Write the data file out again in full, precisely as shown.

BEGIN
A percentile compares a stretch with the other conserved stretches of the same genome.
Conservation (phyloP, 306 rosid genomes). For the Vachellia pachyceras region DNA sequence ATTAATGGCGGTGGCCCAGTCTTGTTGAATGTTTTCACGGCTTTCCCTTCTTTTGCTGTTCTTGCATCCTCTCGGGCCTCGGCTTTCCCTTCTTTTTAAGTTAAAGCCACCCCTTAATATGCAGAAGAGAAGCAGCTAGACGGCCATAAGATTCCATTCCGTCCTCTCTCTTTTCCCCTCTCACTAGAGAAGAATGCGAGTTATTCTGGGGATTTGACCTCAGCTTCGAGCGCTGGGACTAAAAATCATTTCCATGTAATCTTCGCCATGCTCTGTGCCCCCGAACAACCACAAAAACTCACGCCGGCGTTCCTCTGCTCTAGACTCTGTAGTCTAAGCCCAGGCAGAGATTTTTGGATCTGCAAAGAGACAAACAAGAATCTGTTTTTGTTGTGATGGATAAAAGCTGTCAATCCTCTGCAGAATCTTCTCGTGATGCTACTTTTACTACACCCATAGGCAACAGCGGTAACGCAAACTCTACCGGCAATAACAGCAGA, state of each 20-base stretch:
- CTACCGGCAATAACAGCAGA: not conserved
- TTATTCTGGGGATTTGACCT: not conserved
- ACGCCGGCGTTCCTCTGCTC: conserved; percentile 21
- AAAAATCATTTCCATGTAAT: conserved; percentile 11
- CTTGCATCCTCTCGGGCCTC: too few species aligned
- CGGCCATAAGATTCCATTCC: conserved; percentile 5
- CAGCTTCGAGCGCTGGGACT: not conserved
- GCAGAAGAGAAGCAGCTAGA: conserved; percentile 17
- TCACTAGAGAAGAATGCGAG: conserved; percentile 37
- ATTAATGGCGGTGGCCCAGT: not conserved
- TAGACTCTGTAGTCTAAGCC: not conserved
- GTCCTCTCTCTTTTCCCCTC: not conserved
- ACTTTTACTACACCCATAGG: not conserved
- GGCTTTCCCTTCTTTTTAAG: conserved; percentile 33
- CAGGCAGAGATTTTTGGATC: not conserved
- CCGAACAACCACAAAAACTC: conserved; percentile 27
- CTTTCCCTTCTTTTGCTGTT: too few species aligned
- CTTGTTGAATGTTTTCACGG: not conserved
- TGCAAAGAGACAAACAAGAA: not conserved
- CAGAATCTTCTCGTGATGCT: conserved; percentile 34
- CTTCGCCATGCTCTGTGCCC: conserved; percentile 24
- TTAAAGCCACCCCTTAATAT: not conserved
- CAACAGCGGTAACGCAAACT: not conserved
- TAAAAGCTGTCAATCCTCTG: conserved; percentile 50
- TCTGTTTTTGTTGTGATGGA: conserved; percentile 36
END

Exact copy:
A percentile compares a stretch with the other conserved stretches of the same genome.
Conservation (phyloP, 306 rosid genomes). For the Vachellia pachyceras region DNA sequence ATTAATGGCGGTGGCCCAGTCTTGTTGAATGTTTTCACGGCTTTCCCTTCTTTTGCTGTTCTTGCATCCTCTCGGGCCTCGGCTTTCCCTTCTTTTTAAGTTAAAGCCACCCCTTAATATGCAGAAGAGAAGCAGCTAGACGGCCATAAGATTCCATTCCGTCCTCTCTCTTTTCCCCTCTCACTAGAGAAGAATGCGAGTTATTCTGGGGATTTGACCTCAGCTTCGAGCGCTGGGACTAAAAATCATTTCCATGTAATCTTCGCCATGCTCTGTGCCCCCGAACAACCACAAAAACTCACGCCGGCGTTCCTCTGCTCTAGACTCTGTAGTCTAAGCCCAGGCAGAGATTTTTGGATCTGCAAAGAGACAAACAAGAATCTGTTTTTGTTGTGATGGATAAAAGCTGTCAATCCTCTGCAGAATCTTCTCGTGATGCTACTTTTACTACACCCATAGGCAACAGCGGTAACGCAAACTCTACCGGCAATAACAGCAGA, state of each 20-base stretch:
- CTACCGGCAATAACAGCAGA: not conserved
- TTATTCTGGGGATTTGACCT: not conserved
- ACGCCGGCGTTCCTCTGCTC: conserved; percentile 21
- AAAAATCATTTCCATGTAAT: conserved; percentile 11
- CTTGCATCCTCTCGGGCCTC: too few species aligned
- CGGCCATAAGATTCCATTCC: conserved; percentile 5
- CAGCTTCGAGCGCTGGGACT: not conserved
- GCAGAAGAGAAGCAGCTAGA: conserved; percentile 17
- TCACTAGAGAAGAATGCGAG: conserved; percentile 37
- ATTAATGGCGGTGGCCCAGT: not conserved
- TAGACTCTGTAGTCTAAGCC: not conserved
- GTCCTCTCTCTTTTCCCCTC: not conserved
- ACTTTTACTACACCCATAGG: not conserved
- GGCTTTCCCTTCTTTTTAAG: conserved; percentile 33
- CAGGCAGAGATTTTTGGATC: not conserved
- CCGAACAACCACAAAAACTC: conserved; percentile 27
- CTTTCCCTTCTTTTGCTGTT: too few species aligned
- CTTGTTGAATGTTTTCACGG: not conserved
- TGCAAAGAGACAAACAAGAA: not conserved
- CAGAATCTTCTCGTGATGCT: conserved; percentile 34
- CTTCGCCATGCTCTGTGCCC: conserved; percentile 24
- TTAAAGCCACCCCTTAATAT: not conserved
- CAACAGCGGTAACGCAAACT: not conserved
- TAAAAGCTGTCAATCCTCTG: conserved; percentile 50
- TCTGTTTTTGTTGTGATGGA: conserved; percentile 36